NASA Backtracks On 1998 Warmest Year Claim

NASA Corrects 120 Years Worth of Bad Data, Notes NCPA Expert


DALLAS (August 14, 2007) - The warmest year on record is no longer 1998 and not because it has been overtaken by a recent heat wave.  NASA scientist James Hansen's famous claims about 1998 being the warmest year on record in the U.S. was the result of a serious math error, according to H. Sterling Burnett, a senior fellow at the National Center for Policy Analysis (NCPA).  NASA has now corrected the error, anointing 1934 as the warmest year and 1921 as the third warmest year, not 2006 as previously claimed.

"Hansen's conclusions that the majority of the 10 hottest years occurred since 1990 are false," Burnett said.  "While Hansen's original declaration made headlines, NASA's correction has been ignored."

According to NASA's newly published data:

  • The hottest year on record is 1934, not 1998;
  • The third hottest year on record was 1921, not 2006;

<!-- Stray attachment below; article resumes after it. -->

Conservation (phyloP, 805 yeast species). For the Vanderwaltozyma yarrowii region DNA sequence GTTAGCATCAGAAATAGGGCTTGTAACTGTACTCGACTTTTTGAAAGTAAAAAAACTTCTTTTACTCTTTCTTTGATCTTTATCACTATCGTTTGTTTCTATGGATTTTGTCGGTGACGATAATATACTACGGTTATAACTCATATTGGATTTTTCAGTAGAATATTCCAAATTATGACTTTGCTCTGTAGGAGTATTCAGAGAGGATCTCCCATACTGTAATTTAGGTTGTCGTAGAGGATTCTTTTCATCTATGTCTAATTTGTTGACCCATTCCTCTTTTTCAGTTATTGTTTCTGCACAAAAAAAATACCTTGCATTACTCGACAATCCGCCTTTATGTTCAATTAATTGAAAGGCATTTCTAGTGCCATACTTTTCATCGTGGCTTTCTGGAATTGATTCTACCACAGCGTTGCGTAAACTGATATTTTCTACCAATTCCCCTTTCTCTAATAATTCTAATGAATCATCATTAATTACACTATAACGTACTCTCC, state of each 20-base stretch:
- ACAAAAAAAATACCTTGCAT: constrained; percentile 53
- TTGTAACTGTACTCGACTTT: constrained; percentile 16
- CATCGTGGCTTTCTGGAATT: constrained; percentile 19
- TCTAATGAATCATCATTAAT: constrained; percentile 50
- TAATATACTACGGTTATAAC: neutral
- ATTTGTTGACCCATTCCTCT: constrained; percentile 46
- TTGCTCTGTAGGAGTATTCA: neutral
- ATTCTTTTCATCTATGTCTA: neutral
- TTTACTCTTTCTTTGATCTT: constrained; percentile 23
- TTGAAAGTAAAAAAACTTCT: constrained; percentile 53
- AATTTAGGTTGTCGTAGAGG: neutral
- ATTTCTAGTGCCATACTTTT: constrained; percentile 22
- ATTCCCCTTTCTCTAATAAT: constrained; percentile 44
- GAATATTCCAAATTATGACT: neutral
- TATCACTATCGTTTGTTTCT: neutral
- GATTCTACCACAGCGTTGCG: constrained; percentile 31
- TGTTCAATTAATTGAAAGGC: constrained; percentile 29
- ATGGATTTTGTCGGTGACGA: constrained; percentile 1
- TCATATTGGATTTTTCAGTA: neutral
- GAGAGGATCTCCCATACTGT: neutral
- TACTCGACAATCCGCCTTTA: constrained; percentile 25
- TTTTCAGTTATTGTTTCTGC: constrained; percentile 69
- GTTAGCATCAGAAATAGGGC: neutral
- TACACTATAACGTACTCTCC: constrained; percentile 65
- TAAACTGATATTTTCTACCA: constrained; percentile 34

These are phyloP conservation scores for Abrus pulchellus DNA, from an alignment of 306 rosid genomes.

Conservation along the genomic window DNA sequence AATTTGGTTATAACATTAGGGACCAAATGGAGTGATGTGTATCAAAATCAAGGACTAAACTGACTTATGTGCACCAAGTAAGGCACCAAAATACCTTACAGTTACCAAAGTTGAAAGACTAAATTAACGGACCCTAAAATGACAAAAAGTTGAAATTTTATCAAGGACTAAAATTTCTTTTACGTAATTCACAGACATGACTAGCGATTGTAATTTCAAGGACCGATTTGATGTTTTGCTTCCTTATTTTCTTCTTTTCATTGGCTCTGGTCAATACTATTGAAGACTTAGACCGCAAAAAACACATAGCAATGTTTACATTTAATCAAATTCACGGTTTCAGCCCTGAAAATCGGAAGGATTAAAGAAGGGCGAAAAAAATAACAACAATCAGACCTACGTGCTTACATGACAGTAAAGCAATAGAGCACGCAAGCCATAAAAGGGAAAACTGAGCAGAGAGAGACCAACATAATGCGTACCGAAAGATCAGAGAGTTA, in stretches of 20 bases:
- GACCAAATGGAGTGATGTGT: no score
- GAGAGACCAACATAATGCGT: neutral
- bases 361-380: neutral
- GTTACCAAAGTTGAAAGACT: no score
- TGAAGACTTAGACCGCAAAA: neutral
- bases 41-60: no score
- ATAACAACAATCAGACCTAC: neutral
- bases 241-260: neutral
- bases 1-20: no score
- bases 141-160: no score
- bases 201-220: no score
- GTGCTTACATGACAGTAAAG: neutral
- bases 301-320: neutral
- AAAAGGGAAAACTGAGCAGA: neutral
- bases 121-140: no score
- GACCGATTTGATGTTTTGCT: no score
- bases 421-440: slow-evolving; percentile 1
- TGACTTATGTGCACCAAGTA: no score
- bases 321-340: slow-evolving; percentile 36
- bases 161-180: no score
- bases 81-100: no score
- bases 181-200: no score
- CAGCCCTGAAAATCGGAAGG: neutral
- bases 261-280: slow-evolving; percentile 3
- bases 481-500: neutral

• Three of the five hottest years on record occurred before 1940; and
  • Six of the top 10 hottest years occurred before 90 percent of the growth in greenhouse gas emissions during the last century occurred. 

NASA's ground based temperature records for the past 120 years, which have been the basis for most of the claims that global warming is happening at an unprecedented rate, almost entirely due to human actions, have now been corrected to show that much of the warming occurred before CO2 emissions and concentrations began to rise significantly.

"Much of the current global warming fear has been driven by Hansen's pronouncements, and he routinely claims to have been censored by the Bush administration for his views on warming," said Burnett.  "Now that NASA, without fanfare, has cleaned up his mess, Hansen has been silent - I guess we can chalk this up to self-censorship."